August 9 - 15
Commitment for Ministry
READ FOR THIS WEEK'S STUDY: 2 Cor. 6:14-7:16.
MEMORY TEXT: "Do not be unequally yoked together with unbelievers. For what fellowship has righteousness with lawlessness? And what communion has light with darkness?" (2 Cor. 6:14, KJV).
KEY THOUGHT: The Lordship of Jesus should dominate our lives rather than just be one influence among many.
DOUBLE AGENTS NEED NOT APPLY. Aldrich Ames is the most famous double agent of our times. Ames, who now occupies a cell in a maximum security prison, worked in the United States Central Intelligence Agency for more than thirty years. For at least the last nine years of his career, he worked as a double agent, selling state secrets. In exchange for $2.5 million, he exposed more than one hundred intelligence operations. No one seemed to notice that, on a modest salary, he paid cash for a $500,000 home and the art work it contained. Eventually though, a carelessly discarded document testified to his divided loyalties.
Paul worries that Christians might be recruited as double agents. So he commands, "Do not be mismatched with unbelievers" (2 Cor. 6:14, NRSV). He is concerned that our loyalty to Christ may be at risk. Ministry for Christ will admit no double agents nor will it allow double lives. Ours is not an undercover mission. We are to acknowledge openly our absolute allegiance to the kingdom of Christ.
What command opens 2 Corinthians 6:14-7:1? (Compare Deut. 22:10; Lev. 19:19.)
Five questions follow this command, each expecting in response a definite, "None!" The contrasts of righteousness/lawlessness, light/darkness, Christ/Beliar (or "Belial," a Jewish name for Satan), and believer/unbeliever end in the final contrast, "What agreement has the temple of God with idols?" (2 Cor. 6:16, NRSV). The claim, "We are the temple of the living God," is followed by quotations from the Old Testament. Within these, three strong commands, "Come out!," "be separate!" and "touch nothing unclean"! (verse 17) stand between two "promises" (verse 16; verses 17, 18). Looking back to these promises, the section closes with a call for holiness (2 Cor. 7:1).
How is holiness before God related to separation from the world? What kind of separation is Paul talking about? 2 Cor. 6:14-7:1.
When we read 2 Corinthians 6:14-7:1 in light of his earlier counsel, Paul is not suggesting that we do not have any contact with unbelievers. After all, how could unbelievers ever have access to the gospel? Paul, the great Christian missionary, does not want to dampen the witness of believers. What, then, does he speak against? He speaks against "all alliances that give undue influence to those who do not love God." Any alliance with an unbeliever that risks the believer's exclusive loyalty to God "must be strictly avoided."Manuscript Releases, vol. 8, p. 107. So Paul's call to separation in 2 Corinthians is much the same as his earlier calls to "flee from sexual immorality" (1 Cor. 6:18, NIV) and idolatry (1 Cor. 10:14).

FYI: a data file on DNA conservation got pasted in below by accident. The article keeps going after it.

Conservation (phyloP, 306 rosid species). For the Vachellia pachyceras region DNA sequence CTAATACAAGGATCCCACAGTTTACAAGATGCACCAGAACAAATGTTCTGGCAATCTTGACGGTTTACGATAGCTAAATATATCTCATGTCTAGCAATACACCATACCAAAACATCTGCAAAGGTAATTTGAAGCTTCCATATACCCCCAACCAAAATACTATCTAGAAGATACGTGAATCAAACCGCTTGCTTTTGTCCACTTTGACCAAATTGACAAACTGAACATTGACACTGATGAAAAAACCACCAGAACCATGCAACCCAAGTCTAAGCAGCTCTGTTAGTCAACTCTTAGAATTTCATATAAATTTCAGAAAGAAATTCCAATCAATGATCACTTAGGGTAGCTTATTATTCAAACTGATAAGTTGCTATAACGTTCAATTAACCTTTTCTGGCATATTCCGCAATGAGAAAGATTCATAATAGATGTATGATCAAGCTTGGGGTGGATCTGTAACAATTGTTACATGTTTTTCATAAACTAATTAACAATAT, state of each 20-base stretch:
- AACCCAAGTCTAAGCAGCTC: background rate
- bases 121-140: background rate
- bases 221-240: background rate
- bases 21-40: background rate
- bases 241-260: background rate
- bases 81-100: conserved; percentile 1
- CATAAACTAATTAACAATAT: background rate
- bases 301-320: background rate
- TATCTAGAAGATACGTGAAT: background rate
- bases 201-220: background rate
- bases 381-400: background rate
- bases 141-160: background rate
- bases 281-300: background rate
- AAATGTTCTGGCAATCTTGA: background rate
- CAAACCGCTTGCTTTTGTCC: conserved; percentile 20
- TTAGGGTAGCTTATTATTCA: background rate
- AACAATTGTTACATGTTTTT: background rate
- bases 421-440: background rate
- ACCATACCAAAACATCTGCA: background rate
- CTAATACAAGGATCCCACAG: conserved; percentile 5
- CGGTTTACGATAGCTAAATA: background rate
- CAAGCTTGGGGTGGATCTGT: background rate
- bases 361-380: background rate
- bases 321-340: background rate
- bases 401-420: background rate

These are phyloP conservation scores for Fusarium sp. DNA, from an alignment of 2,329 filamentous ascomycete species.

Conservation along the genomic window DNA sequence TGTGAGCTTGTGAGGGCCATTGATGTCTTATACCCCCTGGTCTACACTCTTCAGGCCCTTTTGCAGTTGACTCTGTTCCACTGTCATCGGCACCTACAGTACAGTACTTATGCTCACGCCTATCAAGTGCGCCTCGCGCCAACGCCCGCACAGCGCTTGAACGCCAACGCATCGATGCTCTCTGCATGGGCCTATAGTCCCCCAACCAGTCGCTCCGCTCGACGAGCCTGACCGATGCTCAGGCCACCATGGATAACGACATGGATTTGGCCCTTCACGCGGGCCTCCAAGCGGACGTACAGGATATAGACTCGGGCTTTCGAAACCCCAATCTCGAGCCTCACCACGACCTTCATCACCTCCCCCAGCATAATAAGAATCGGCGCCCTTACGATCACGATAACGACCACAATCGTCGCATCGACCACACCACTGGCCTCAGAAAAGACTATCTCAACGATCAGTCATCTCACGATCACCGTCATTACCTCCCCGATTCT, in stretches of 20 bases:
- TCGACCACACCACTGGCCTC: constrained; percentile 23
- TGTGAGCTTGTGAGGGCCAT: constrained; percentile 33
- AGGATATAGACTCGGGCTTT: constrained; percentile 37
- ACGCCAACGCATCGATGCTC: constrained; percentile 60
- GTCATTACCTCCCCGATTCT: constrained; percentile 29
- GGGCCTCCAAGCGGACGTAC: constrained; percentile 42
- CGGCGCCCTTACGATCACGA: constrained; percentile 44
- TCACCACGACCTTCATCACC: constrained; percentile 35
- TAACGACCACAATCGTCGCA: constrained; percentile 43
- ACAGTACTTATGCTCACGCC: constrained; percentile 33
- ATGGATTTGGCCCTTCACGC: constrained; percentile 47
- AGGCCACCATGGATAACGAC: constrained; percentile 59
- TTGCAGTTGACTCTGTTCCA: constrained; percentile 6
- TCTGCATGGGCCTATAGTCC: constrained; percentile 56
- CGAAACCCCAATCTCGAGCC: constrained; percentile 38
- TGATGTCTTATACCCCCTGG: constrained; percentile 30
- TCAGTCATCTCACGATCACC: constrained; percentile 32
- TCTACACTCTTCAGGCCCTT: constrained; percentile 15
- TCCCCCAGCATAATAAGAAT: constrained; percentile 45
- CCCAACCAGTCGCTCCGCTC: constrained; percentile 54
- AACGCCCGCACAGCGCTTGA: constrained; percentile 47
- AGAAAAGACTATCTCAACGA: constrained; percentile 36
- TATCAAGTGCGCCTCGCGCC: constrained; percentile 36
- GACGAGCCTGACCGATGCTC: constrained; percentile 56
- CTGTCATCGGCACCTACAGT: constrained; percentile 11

"It is all right for the church to be in the world provided the world is not in the church. The ship does not sink when it is launched in the water; it sinks when the water gets into the ship .... The rescue work of the church declines in direct proportion to how much the world invades the church."Roy J. Fish and J. E. Conant, Every-Member Evangelism, (New York: Harper and Row, 1976), p. 48.
|The word Pharisees means "separated ones." How do we avoid the extreme forms of separation practiced by the Pharisees while preserving our devotion to God? How can we be in the world but not of the world?|
To what situations should we apply the counsel not to be "mismatched with unbelievers"? (2 Cor. 6:14, NRSV).
Christians often have repeated Paul's words to those thinking about marriage with unbelievers. Ellen White agrees: "Men and women professing godliness should tremble at the thought of entering into a marriage covenant with those who do not respect and obey the commandments of God. It was this that opened the flood-gates of sin to the antediluvians. Such a connection with the world is a direct departure from God's express requirementBe ye not unequally yoked together with unbelievers.' "The Signs of the Times, Dec. 30, 1880.
However, Paul does not address his advice only to marriage. "The apostle Paul declares that it is impossible for the children of God to unite with worldlings.... This does not refer to marriage alone; any intimate relation of confidence and copartnership with those who have no love for God or the truth is a snare."Testimonies, vol. 5, p. 13.
Other applications we might consider are:
1. Membership in secret societies (Evangelism, p. 617);
2. Inappropriate business relations (Historical Sketches of the Foreign Missions of the Seventh-day Adventists, p. 215);
3. Inappropriate involvement in politics (Fundamentals of Christian Education, p. 476);
4. Improper education of our children (Testimonies, vol. 6, p. 195);